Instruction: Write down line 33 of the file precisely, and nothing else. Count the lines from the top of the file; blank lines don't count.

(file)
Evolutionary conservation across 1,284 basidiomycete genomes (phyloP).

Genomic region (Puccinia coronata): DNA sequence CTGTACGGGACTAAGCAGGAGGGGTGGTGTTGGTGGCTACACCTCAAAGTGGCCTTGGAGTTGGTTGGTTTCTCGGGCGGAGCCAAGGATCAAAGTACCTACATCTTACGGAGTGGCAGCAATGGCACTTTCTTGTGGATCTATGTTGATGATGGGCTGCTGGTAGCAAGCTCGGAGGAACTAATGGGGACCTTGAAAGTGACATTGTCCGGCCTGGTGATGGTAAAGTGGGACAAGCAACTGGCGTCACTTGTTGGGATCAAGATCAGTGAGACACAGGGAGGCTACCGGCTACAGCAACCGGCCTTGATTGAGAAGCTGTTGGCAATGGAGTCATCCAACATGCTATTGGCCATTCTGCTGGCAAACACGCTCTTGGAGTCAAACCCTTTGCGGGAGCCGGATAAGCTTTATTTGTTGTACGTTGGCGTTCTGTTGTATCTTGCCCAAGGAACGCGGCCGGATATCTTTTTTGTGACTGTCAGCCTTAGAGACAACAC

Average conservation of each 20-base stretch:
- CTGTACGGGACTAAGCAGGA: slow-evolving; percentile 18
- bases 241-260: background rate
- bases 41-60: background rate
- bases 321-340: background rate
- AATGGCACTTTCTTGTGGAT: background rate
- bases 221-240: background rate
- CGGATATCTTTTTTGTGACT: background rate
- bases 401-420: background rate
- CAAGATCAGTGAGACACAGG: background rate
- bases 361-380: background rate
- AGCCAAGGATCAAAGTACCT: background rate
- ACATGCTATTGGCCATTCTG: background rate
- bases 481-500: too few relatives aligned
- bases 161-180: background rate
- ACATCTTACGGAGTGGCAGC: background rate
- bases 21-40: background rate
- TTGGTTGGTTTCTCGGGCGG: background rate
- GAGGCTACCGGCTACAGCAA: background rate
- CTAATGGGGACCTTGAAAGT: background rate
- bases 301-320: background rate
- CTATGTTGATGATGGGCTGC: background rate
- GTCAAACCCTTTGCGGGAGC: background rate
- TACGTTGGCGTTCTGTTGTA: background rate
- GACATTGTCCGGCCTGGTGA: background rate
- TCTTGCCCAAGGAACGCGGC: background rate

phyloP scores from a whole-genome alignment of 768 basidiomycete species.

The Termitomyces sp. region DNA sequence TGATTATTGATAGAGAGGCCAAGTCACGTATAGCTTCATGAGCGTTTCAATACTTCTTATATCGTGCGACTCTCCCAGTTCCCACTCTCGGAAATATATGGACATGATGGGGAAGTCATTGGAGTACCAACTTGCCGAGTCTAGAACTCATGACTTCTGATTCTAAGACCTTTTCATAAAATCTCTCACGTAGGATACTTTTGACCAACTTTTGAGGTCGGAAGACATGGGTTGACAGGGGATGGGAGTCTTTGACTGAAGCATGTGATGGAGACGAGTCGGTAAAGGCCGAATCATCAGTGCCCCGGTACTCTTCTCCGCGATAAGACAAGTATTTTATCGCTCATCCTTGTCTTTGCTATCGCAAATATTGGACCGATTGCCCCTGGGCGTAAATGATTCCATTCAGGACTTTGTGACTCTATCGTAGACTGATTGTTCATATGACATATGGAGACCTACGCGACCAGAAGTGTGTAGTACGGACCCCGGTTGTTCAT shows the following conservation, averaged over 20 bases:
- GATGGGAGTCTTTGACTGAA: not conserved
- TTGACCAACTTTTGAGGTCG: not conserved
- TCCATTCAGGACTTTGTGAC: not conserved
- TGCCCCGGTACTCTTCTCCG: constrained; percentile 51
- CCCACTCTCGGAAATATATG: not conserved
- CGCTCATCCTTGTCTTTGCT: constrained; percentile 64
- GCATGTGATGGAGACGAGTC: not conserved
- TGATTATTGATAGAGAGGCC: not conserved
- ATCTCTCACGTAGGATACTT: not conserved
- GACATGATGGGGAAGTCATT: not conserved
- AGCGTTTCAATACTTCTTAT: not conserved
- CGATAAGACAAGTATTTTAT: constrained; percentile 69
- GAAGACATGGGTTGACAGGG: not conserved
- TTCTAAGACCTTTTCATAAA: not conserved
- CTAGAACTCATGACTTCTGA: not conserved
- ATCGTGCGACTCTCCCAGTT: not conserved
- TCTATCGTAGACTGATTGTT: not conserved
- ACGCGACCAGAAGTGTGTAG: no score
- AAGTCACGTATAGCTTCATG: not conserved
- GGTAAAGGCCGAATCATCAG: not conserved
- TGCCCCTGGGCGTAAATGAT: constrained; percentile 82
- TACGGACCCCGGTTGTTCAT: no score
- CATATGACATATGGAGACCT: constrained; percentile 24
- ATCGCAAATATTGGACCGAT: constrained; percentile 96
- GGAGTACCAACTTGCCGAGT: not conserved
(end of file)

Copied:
- TCCATTCAGGACTTTGTGAC: not conserved